Steeped in History and Charm
In many ways, time seems to have stood still in St Andrews: the cobbled streets, the ancient tower of St Rule standing in the cathedral’s ghostly ruins, the castle with its subterranean passages and the crosses set in the streets to mark where Catholics and Protestants alike were martyred in the fire of their faith.
Unlike many medieval townships, St Andrews has not allowed itself to be burdened by history. While the town takes pride in its heritage, St Andrews, the university, pubs and golf clubs retain the nostalgic charm while keeping up-to-date with the times.
It’s said that you do not pass through St Andrews en route to anywhere; however, its isolation is what makes it a special destination. But make no mistake, there is plenty to do here — from the pubs, cafés and restaurants to shops, museums, theatres, cinema and aquarium, as well as numerous outdoor activities including the botanical gardens, beach and water sports, hiking and, of course, golf.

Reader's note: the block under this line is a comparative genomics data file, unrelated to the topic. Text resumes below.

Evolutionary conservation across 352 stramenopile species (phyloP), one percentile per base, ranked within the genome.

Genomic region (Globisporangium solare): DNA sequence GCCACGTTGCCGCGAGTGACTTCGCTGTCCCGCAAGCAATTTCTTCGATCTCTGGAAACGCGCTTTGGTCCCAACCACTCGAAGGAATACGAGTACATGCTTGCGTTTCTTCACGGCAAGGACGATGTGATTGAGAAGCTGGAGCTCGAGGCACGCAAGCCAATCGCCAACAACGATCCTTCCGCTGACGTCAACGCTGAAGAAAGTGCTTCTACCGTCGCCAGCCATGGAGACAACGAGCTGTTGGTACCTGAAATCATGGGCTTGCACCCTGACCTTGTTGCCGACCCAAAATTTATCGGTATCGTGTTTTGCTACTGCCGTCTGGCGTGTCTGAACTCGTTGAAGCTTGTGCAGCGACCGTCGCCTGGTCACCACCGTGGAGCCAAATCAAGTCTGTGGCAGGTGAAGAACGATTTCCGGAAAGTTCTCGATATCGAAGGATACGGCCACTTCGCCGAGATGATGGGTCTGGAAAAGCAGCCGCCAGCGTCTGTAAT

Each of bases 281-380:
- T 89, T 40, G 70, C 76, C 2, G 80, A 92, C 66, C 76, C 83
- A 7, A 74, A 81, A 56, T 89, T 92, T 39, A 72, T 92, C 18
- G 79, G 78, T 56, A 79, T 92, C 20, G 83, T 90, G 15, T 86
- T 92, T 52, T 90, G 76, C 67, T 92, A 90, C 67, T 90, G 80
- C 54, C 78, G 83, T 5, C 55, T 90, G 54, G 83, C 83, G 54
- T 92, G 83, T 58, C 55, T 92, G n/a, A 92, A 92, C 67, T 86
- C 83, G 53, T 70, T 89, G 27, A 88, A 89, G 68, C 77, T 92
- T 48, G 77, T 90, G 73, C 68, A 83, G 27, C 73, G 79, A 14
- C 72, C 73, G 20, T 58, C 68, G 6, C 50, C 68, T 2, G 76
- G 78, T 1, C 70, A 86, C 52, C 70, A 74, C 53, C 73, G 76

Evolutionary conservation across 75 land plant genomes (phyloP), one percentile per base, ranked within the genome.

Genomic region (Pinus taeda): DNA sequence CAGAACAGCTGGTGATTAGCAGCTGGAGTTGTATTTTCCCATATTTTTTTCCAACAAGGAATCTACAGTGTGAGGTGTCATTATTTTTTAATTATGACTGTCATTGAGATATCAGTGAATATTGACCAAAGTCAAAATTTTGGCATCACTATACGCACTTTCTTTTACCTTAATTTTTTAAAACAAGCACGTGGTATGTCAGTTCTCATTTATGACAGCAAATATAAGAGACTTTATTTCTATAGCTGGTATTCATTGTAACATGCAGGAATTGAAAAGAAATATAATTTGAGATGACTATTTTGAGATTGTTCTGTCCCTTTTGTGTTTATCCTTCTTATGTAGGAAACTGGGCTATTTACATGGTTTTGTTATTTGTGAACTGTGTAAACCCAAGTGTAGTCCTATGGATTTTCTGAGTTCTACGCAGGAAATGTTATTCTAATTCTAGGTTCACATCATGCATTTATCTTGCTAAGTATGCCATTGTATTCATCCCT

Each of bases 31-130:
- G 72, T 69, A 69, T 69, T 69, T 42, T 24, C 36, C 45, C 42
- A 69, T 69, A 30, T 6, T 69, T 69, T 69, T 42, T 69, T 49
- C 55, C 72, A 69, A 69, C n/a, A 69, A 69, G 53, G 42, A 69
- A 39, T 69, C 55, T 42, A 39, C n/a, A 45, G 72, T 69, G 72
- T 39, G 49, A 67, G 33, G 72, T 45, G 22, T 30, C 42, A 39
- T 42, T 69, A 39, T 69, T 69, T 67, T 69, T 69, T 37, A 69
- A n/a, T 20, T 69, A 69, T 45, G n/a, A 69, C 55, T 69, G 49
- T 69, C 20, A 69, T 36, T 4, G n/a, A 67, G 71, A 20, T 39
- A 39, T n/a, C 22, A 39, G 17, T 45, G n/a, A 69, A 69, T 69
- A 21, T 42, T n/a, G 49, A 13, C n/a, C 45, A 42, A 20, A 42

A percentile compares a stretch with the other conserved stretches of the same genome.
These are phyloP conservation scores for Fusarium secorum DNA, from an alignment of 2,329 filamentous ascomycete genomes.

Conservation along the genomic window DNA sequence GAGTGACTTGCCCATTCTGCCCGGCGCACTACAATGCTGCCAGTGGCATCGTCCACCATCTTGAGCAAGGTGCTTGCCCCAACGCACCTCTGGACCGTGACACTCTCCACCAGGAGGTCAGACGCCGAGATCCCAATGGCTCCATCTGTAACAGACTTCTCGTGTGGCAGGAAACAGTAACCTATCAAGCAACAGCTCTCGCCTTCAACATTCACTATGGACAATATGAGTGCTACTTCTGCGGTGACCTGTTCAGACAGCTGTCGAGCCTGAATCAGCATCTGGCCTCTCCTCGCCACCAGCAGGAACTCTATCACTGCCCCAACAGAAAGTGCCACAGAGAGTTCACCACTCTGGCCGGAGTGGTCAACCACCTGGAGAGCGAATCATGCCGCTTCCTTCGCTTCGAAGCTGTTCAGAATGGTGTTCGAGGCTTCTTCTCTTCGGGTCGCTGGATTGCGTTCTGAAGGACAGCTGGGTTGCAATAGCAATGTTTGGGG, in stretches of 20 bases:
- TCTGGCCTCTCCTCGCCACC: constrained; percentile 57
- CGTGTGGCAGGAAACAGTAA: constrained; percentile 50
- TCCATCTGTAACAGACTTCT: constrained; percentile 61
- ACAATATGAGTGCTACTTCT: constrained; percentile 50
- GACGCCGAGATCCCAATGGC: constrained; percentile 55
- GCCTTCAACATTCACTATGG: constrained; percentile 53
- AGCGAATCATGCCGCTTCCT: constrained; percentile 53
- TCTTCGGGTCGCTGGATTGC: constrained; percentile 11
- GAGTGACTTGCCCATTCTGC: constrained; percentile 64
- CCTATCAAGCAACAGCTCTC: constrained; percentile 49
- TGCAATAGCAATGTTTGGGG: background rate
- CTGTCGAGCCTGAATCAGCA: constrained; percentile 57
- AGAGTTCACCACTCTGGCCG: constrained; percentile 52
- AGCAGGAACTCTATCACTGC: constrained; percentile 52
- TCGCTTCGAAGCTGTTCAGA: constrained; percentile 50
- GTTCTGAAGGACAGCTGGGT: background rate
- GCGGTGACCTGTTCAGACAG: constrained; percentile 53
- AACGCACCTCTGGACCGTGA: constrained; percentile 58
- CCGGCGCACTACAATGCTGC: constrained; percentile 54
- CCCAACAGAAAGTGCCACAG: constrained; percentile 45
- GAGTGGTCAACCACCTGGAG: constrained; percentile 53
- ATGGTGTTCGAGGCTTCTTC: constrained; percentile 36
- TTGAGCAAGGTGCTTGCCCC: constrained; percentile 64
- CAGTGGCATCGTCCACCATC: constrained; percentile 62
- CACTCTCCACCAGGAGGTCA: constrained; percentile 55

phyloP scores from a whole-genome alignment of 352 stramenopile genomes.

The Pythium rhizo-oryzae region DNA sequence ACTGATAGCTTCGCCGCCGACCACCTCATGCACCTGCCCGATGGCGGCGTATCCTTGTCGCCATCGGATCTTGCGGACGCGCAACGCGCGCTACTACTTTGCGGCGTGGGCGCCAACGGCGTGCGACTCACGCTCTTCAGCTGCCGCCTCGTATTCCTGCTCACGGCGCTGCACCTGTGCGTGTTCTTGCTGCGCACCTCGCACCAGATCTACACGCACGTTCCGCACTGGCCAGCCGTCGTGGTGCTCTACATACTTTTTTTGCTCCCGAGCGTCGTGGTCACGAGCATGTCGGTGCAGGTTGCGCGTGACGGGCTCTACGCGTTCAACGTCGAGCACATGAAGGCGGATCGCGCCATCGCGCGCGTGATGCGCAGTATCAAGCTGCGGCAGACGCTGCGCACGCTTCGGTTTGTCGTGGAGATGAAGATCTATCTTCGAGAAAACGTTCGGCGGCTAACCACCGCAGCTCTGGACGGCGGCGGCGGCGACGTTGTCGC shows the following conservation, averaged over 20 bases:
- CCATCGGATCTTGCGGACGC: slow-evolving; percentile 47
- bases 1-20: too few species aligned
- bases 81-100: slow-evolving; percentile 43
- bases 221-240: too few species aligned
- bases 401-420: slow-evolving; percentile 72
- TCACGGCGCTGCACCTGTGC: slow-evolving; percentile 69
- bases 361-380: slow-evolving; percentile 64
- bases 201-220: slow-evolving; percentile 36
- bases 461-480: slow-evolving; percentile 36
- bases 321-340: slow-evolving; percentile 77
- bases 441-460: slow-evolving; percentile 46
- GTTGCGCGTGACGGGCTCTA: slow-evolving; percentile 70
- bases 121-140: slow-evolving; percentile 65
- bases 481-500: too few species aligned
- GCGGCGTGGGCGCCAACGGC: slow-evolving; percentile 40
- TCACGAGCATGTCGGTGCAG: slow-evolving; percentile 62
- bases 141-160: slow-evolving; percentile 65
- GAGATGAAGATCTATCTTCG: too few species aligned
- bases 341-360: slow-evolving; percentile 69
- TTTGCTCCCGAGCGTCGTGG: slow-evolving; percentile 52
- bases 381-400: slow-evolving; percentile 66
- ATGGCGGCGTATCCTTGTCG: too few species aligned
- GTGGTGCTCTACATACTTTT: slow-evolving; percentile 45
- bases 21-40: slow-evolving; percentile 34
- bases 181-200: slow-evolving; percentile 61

Thomas Hamilton built the Grand Hotel more than a century ago as an illustrious retreat with unparalleled views of the Old Course at St Andrews, West Sands Beach and the North Sea. It was the first building in Scotland to have a pneumatic elevator and hot and cold running water in every bathroom, setting the benchmark for the ultimate in luxurious hospitality.
During the Second World War, the Air Ministry of the United Kingdom requisitioned the hotel and transformed it into the training headquarters of the Royal Air Force. Shortly after the war, the University of St Andrews acquired the building and opened it as a hall of residence, and for 56 years, Hamilton Hall faithfully served the university’s student body.
Bringing this story up to date, Kohler Co. breathed new life into the property, returning the landmark to its original splendor.